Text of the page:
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Keeping skeeters at bay

Dr. Drew Werner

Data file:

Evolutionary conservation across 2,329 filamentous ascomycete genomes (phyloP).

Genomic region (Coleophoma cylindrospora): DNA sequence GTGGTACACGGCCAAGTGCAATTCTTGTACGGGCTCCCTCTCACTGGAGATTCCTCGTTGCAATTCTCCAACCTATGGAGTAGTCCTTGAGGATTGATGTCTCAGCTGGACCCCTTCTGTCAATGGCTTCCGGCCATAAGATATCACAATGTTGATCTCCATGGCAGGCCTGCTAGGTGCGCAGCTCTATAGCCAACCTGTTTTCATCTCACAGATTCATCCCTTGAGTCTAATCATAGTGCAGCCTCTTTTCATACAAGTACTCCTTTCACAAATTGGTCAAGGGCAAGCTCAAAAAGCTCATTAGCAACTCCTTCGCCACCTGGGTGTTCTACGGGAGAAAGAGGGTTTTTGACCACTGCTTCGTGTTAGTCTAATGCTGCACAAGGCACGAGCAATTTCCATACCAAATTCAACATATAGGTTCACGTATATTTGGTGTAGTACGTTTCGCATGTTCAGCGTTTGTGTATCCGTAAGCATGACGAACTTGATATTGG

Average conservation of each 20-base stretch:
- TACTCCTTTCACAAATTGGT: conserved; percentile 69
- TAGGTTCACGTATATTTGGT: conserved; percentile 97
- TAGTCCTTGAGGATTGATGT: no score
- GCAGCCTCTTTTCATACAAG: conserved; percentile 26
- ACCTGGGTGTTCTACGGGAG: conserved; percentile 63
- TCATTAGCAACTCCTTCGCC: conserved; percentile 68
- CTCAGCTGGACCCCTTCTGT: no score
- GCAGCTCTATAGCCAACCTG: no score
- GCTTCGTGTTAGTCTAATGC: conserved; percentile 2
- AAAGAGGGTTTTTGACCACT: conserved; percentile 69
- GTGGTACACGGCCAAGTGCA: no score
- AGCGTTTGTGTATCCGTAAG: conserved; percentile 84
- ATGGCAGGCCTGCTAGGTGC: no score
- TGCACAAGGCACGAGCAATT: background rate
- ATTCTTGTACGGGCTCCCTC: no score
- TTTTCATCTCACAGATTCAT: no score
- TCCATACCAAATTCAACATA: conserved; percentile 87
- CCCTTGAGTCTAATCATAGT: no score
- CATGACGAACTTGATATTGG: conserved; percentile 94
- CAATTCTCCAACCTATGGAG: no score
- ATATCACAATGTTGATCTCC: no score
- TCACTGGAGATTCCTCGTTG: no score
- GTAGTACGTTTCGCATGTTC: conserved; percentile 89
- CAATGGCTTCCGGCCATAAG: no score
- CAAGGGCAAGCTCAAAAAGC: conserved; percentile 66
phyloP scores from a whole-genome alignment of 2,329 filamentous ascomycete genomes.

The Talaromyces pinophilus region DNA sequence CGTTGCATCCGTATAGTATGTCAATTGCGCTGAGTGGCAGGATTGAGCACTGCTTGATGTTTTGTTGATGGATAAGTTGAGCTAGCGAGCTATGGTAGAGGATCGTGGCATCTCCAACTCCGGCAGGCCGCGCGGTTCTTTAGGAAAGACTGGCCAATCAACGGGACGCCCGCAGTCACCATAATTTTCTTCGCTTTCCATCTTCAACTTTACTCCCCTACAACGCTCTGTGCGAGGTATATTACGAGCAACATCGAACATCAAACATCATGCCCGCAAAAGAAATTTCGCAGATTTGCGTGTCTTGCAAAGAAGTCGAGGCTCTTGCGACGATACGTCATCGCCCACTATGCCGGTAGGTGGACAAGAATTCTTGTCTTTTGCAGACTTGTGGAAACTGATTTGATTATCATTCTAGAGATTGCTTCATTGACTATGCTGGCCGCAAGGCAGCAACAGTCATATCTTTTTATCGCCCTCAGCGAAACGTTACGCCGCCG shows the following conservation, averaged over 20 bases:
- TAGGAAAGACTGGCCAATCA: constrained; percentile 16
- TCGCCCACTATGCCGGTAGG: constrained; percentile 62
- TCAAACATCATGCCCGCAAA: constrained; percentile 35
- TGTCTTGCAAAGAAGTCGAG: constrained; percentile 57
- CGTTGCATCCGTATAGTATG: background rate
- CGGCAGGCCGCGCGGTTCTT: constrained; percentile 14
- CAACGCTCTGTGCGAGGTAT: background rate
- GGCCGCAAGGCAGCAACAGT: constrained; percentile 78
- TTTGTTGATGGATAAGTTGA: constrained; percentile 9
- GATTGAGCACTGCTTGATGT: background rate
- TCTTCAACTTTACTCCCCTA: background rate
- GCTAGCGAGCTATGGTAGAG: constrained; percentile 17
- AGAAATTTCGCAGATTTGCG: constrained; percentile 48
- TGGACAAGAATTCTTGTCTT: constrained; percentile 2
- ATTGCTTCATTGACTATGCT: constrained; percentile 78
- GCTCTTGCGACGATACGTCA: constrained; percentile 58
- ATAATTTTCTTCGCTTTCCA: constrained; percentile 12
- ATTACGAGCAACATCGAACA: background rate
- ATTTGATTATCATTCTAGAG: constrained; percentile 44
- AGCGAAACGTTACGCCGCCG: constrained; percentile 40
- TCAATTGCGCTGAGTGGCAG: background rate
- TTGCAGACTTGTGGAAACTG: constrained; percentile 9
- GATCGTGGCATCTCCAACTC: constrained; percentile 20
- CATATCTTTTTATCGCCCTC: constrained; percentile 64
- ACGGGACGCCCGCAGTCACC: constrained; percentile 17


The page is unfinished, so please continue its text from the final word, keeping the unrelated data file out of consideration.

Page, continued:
EAGLE COUNTY – Bugs. They bite, sting and sometimes give us the creepy crawlies. Most concerning is the fact that they can carry disease. The biggest offenders are mosquitoes and ticks. West Nile virus is born on the wings of the Culex tarsalis mosquito. While there are more than 170 species of the biting pests, it is the Culex species that carries West Nile Virus in Colorado. Even more specifically, it is the female mosquito that bites. She needs blood to lay eggs. The male mosquito feeds on nectar.In any case, don’t underestimate West Nile virus. Be smart and “fight The bite.” Just like wearing sunscreen to prevent skin cancer, there are things we can do besides locking ourselves indoors. So, what to do? First, second and third, use an insect repellent registered and approved by the Environmental Protection Agency (EPA). Of the active ingredients registered with the EPA, the Centers for Disease Control (CDC) recognizes two that have demonstrated a higher degree of efficacy. This has been supported by well done scientific studies. These two products are:– DEET (N,N-diethyl-m-toluamide)– Picaridin (KBR 3023)The general duration of their benefit can be estimated in the following, listed by product, and hours of protection:– DEET, 30 percent, 6 hours.– DEET, 20 percent, 5 hours.– DEET, 6.65 percent, 2 hours.– DEET, 4.75 percent, 1.5 hours.– Picaridin, 5 -10 percent, 1-2 hours.DEET (chemical name, N,N-diethyl-meta-toluamide) remains the longest lasting repellent. More than 100,000,000 people use DEET each year, a testimony to its safety. Rare reported reactions result from misuse. Picaridin is newly available and appears to be safe. In either case, their proper use is essential. Here are some tips taken from the Colorado Department of Public Health & Environment:– The higher the percentage of DEET in a repellent, the longer the protection lasts. Higher concentrations do not work better, they just last longer. There is probably little need to use concentrations above 30 percent.– Choose a product containing the right amount of DEET to match the time spent outdoors, or reapply DEET or Picaridin as needed based on the length of your exposure.– DEET is poisonous if ingested! Keep DEET containers out of the reach of small children. It is safe on their skin, but nowhere else!– Parents should apply repellent to young children to iensure complete coverage and proper application. Avoid getting the repellent on children’s hands or in their eyes or mouths.– Alternative repellents that don’t contain DEET or Picaridin may provide protection, but studies have shown that these repellents don’t provide protection for as long.– Wearing long-sleeved shirts and long pants while outdoors can reduce the need for repellent.– Use enough repellent to cover exposed skin. Don’t apply repellent to skin that is under clothing. Heavy application is not necessary to achieve protection.– Do not apply repellent to cuts, wounds or irritated skin.– Wash your hands after applying before handling food, as well as washing off skin after returning indoors.– Do not spray aerosol or pump products in enclosed areas.nDo not apply aerosol or pump products directly to the face. Spray hands and then rub them carefully over the face, avoiding the eyes and mouth.Other prevention tips:– Limit time spent outdoors at dawn or dusk when mosquitoes that carry West Nile virus are most active.– If you or members of your family are outdoors, protect yourself by using insect repellant on a regular basis.– Your back yard or patio is not a “safe zone.” Even a brief trip out to the barbecue or garden allows time for an infected mosquito to bite.– Keep doors and windows closed and/or properly screened to keep mosquitoes out.– Placing screening on porches also is effective.– Repair or replace torn or damaged screens.To eliminate mosquito breeding grounds:– Remove standing water in ponds, ditches, gutters, flowerpots, tires and cans.– Check unusual items that might collect even small amounts of water, such as wheelbarrows, hubcaps, toys, garden equipment, pool covers and plastic sheeting. Turn these items upside down to prevent them from holding water.– Drill drainage holes in tire swings.– Empty water in birdbaths and wading pools every week so mosquito larvae cannot survive.– Treat livestock water tanks with BTI, a bacteria that kills larvae but is safe for animals. BTI is available at home and garden stores and is commonly called mosquito “dunks” or pellets.– Stock ornamental ponds and fountains with fish that eat mosquito larvae or treat with BTI. The Colorado Division of Wildlife recommends the use of fathead minnows, which can be purchased commercially at private fish hatcheries. The division strongly recommends against the use of gambusia fish. nPrevent standing water by not over watering lawns and gardens.nTrim shrubbery and remove garden debris.Remember to check out http://www.FightTheBiteColorado.com as well as our own Eagle County Web site http://www.eaglecounty.us/westNile/. Information also can be obtained by calling the Colorado Help Line at 1-877-462-2911. The toll-free line, which is staffed by trained professionals, is in operation from 7 a.m. to 11 p.m. on weekdays and operates on a reduced schedule on weekends and holidays.I hope you, like me plan on enjoying every minute of our summer, much of it in our great outdoors.Let me know what’s on your mind at editor@vaildaily.com. I’d love to hear from you.Remember your health is your responsibility. Health is our greatest asset and it doesn’t happen by accident. If something doesn’t seem right, or questions are left unanswered don’t wait, call your doctor.Dr. Drew Werner of the Eagle Valley Medical Center writes a weekly column for the Daily. He encourages health questions. Write him by e-mail to editor@vaildaily.com or c/o Editor, Vail Daily, P.O. Box 81, Vail, 81658.Vail, Colorado